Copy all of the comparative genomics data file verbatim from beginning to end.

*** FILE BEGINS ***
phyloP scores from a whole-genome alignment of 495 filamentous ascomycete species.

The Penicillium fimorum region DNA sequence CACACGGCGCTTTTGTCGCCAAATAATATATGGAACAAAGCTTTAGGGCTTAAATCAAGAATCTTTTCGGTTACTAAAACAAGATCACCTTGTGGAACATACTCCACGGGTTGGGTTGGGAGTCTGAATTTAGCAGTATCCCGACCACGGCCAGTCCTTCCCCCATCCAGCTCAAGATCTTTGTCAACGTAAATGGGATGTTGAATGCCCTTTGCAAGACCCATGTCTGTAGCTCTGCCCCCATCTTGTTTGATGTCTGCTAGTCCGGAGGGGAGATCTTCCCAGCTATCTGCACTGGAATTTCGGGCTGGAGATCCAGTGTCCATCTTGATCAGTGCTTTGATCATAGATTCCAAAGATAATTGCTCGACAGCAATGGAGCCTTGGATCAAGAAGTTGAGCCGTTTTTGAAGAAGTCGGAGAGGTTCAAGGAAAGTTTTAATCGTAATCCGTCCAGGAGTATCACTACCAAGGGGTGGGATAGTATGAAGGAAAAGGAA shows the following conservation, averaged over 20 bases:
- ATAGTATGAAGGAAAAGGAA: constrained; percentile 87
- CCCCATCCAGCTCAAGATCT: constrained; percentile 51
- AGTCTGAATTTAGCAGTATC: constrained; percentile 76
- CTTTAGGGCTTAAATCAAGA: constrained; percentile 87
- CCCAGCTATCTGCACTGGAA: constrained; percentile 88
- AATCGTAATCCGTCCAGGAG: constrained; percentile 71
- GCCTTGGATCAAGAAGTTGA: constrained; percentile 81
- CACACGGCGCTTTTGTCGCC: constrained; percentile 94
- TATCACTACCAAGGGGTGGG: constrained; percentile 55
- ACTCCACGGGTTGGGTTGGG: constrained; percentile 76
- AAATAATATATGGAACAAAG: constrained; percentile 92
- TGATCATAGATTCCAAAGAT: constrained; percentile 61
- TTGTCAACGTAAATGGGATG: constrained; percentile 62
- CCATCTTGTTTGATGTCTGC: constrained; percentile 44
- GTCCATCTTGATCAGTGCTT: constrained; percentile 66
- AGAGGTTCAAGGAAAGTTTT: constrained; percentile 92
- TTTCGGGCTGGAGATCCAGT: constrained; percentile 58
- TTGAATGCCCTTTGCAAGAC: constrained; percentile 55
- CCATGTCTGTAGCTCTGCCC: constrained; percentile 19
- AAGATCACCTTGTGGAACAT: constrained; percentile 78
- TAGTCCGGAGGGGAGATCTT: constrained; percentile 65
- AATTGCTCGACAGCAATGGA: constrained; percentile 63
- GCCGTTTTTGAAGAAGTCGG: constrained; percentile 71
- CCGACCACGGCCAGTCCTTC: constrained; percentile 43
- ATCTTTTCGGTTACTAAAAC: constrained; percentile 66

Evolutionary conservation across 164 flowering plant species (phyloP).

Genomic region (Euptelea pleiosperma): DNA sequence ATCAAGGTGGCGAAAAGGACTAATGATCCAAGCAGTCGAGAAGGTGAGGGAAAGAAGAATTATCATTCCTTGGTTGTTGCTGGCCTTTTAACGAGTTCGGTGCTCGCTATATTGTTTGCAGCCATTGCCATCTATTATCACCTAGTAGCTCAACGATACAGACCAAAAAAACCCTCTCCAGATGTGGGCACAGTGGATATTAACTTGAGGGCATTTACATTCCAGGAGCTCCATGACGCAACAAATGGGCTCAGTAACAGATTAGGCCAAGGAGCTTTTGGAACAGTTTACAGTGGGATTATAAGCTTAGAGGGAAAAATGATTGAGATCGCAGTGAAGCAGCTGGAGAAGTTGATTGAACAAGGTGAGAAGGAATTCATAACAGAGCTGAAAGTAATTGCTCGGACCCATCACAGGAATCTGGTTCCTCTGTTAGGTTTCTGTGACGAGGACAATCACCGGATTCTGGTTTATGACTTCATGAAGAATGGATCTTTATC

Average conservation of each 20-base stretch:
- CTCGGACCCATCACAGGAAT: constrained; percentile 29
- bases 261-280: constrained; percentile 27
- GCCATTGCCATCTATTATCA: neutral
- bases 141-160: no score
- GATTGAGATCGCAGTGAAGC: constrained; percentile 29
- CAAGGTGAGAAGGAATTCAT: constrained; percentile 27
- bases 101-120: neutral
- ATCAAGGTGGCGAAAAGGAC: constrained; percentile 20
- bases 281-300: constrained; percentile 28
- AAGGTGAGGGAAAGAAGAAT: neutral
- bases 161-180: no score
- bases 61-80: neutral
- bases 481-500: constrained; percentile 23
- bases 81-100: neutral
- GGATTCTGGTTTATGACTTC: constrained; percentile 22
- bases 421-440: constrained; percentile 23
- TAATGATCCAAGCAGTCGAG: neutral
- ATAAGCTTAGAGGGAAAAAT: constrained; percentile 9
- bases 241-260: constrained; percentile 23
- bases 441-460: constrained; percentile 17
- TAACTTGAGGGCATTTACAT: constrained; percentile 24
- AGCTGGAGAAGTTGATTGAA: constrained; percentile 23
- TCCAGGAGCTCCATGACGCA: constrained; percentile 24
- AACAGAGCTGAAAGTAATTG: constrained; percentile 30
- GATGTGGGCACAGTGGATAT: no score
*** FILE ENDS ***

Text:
phyloP scores from a whole-genome alignment of 495 filamentous ascomycete species.

The Penicillium fimorum region DNA sequence CACACGGCGCTTTTGTCGCCAAATAATATATGGAACAAAGCTTTAGGGCTTAAATCAAGAATCTTTTCGGTTACTAAAACAAGATCACCTTGTGGAACATACTCCACGGGTTGGGTTGGGAGTCTGAATTTAGCAGTATCCCGACCACGGCCAGTCCTTCCCCCATCCAGCTCAAGATCTTTGTCAACGTAAATGGGATGTTGAATGCCCTTTGCAAGACCCATGTCTGTAGCTCTGCCCCCATCTTGTTTGATGTCTGCTAGTCCGGAGGGGAGATCTTCCCAGCTATCTGCACTGGAATTTCGGGCTGGAGATCCAGTGTCCATCTTGATCAGTGCTTTGATCATAGATTCCAAAGATAATTGCTCGACAGCAATGGAGCCTTGGATCAAGAAGTTGAGCCGTTTTTGAAGAAGTCGGAGAGGTTCAAGGAAAGTTTTAATCGTAATCCGTCCAGGAGTATCACTACCAAGGGGTGGGATAGTATGAAGGAAAAGGAA shows the following conservation, averaged over 20 bases:
- ATAGTATGAAGGAAAAGGAA: constrained; percentile 87
- CCCCATCCAGCTCAAGATCT: constrained; percentile 51
- AGTCTGAATTTAGCAGTATC: constrained; percentile 76
- CTTTAGGGCTTAAATCAAGA: constrained; percentile 87
- CCCAGCTATCTGCACTGGAA: constrained; percentile 88
- AATCGTAATCCGTCCAGGAG: constrained; percentile 71
- GCCTTGGATCAAGAAGTTGA: constrained; percentile 81
- CACACGGCGCTTTTGTCGCC: constrained; percentile 94
- TATCACTACCAAGGGGTGGG: constrained; percentile 55
- ACTCCACGGGTTGGGTTGGG: constrained; percentile 76
- AAATAATATATGGAACAAAG: constrained; percentile 92
- TGATCATAGATTCCAAAGAT: constrained; percentile 61
- TTGTCAACGTAAATGGGATG: constrained; percentile 62
- CCATCTTGTTTGATGTCTGC: constrained; percentile 44
- GTCCATCTTGATCAGTGCTT: constrained; percentile 66
- AGAGGTTCAAGGAAAGTTTT: constrained; percentile 92
- TTTCGGGCTGGAGATCCAGT: constrained; percentile 58
- TTGAATGCCCTTTGCAAGAC: constrained; percentile 55
- CCATGTCTGTAGCTCTGCCC: constrained; percentile 19
- AAGATCACCTTGTGGAACAT: constrained; percentile 78
- TAGTCCGGAGGGGAGATCTT: constrained; percentile 65
- AATTGCTCGACAGCAATGGA: constrained; percentile 63
- GCCGTTTTTGAAGAAGTCGG: constrained; percentile 71
- CCGACCACGGCCAGTCCTTC: constrained; percentile 43
- ATCTTTTCGGTTACTAAAAC: constrained; percentile 66

Evolutionary conservation across 164 flowering plant species (phyloP).

Genomic region (Euptelea pleiosperma): DNA sequence ATCAAGGTGGCGAAAAGGACTAATGATCCAAGCAGTCGAGAAGGTGAGGGAAAGAAGAATTATCATTCCTTGGTTGTTGCTGGCCTTTTAACGAGTTCGGTGCTCGCTATATTGTTTGCAGCCATTGCCATCTATTATCACCTAGTAGCTCAACGATACAGACCAAAAAAACCCTCTCCAGATGTGGGCACAGTGGATATTAACTTGAGGGCATTTACATTCCAGGAGCTCCATGACGCAACAAATGGGCTCAGTAACAGATTAGGCCAAGGAGCTTTTGGAACAGTTTACAGTGGGATTATAAGCTTAGAGGGAAAAATGATTGAGATCGCAGTGAAGCAGCTGGAGAAGTTGATTGAACAAGGTGAGAAGGAATTCATAACAGAGCTGAAAGTAATTGCTCGGACCCATCACAGGAATCTGGTTCCTCTGTTAGGTTTCTGTGACGAGGACAATCACCGGATTCTGGTTTATGACTTCATGAAGAATGGATCTTTATC

Average conservation of each 20-base stretch:
- CTCGGACCCATCACAGGAAT: constrained; percentile 29
- bases 261-280: constrained; percentile 27
- GCCATTGCCATCTATTATCA: neutral
- bases 141-160: no score
- GATTGAGATCGCAGTGAAGC: constrained; percentile 29
- CAAGGTGAGAAGGAATTCAT: constrained; percentile 27
- bases 101-120: neutral
- ATCAAGGTGGCGAAAAGGAC: constrained; percentile 20
- bases 281-300: constrained; percentile 28
- AAGGTGAGGGAAAGAAGAAT: neutral
- bases 161-180: no score
- bases 61-80: neutral
- bases 481-500: constrained; percentile 23
- bases 81-100: neutral
- GGATTCTGGTTTATGACTTC: constrained; percentile 22
- bases 421-440: constrained; percentile 23
- TAATGATCCAAGCAGTCGAG: neutral
- ATAAGCTTAGAGGGAAAAAT: constrained; percentile 9
- bases 241-260: constrained; percentile 23
- bases 441-460: constrained; percentile 17
- TAACTTGAGGGCATTTACAT: constrained; percentile 24
- AGCTGGAGAAGTTGATTGAA: constrained; percentile 23
- TCCAGGAGCTCCATGACGCA: constrained; percentile 24
- AACAGAGCTGAAAGTAATTG: constrained; percentile 30
- GATGTGGGCACAGTGGATAT: no score